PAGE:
… When cell phones are transmitting — even as bugs — certain things are going to happen every time that the alert phone user can often notice.
First, when the phone is operating as a bug, regular calls can’t be taking place in almost all cases. A well designed bug program could try to minimize the obviousness of this by quickly dropping the bug call if the phone owner tried to make an outgoing call, or drop the bug connection if an incoming call tried to ring through. But if the bug is up and running, that’s the only transmission path that is available on the phone at that time for the vast majority of currently deployed phones. Some very new “3G” phones technically have the capability of running a completely separate data channel — in which voice over IP data could be simultaneously transmitted at full speed along with the primary call (conventional GSM data channels — GPRS/EDGE — typically block calls while actively transmitting or receiving user data). But this is pretty bleeding-edge stuff for now, and not an issue for the vast majority of current phones.
Of course, if a cell phone is being used as a remote bug, the odds are that the routine conversations through that phone are also being monitored, right? So this “one call at a time” aspect isn’t as much of a limitation to bugging as might otherwise be expected.
Want to make sure that your phone is really off? Taking out the battery is a really good bet. Don’t worry about the stories of hidden batteries that supposedly can be activated remotely or with special codes. The concept makes no sense in general, and there just isn’t room in modern cell phones for additional batteries that could supply more than a tiny bit of added power, if any.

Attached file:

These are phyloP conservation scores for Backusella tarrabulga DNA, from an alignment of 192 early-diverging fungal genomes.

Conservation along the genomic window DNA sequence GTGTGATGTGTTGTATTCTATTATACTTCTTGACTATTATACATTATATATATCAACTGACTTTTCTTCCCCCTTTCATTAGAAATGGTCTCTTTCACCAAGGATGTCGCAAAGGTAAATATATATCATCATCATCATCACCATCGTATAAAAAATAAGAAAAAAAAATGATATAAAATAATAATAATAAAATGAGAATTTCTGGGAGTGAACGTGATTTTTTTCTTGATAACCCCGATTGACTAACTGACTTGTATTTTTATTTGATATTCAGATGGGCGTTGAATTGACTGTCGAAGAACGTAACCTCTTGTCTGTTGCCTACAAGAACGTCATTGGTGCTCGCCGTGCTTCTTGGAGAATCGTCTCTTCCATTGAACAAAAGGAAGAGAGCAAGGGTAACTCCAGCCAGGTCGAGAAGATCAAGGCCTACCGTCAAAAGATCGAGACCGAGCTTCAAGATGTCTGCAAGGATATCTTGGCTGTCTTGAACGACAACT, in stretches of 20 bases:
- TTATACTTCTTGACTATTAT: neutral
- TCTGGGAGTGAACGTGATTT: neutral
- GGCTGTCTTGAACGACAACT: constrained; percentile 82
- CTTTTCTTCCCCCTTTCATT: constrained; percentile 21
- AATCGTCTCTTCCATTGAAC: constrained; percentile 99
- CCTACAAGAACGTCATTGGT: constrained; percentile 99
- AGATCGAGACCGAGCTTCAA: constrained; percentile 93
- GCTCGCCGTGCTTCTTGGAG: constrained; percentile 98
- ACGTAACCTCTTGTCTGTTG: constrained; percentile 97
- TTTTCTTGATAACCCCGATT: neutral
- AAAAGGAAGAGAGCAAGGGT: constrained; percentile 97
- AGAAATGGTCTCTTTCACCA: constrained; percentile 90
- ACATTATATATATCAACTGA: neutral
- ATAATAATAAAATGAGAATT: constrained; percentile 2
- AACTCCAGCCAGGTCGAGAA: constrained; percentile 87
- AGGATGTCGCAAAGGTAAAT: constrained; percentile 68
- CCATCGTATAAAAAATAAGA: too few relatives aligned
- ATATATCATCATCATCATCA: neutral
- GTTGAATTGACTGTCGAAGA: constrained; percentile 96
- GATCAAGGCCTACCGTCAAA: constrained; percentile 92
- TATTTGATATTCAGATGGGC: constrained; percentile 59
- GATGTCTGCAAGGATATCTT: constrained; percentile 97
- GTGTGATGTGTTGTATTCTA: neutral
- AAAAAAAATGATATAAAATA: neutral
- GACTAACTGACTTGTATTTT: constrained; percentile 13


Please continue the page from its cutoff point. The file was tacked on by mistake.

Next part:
But if your battery seems to be running out of juice far too early (despite what the battery status display might claim), that might be an indication that your phone is being used to transmit behind your back (or it might be a worn out battery and a typically inaccurate battery status display).
Another clue that a phone may have been transmitting without your permission is if it seems unexpectedly warm. You’ve probably noticed how most cell phones heat up, especially on longer calls. This is normal, but if you haven’t been on any calls for a while and your cell phone is warm as if long calls were in progress, you have another red flag indication of something odd perhaps going on.
Finally, if you use a GSM phone (like the vast majority of phones around the world, including Cingular and T-Mobile in the U.S.) you have another virtually fullproof way to know if you phone is secretly transmitting. You’ve probably noticed the “buzzing” interference that these phones tend to make in nearby speakers when calls or data transmissions are in progress. A certain amount of periodic routine communications between cell phones and the networks will occur while the phones are powered on — even when calls are not in progress — so short bursts of buzzing between calls (and when turning the phones on or off) are normal.
But if you’re not on a call, and you hear a continuing rapid buzz-buzz-buzz in nearby speakers that lasts more than a few seconds and gets louder as you approach with your phone, well, the odds are that your phone is busily transmitting, and bugging is a definite possibility. …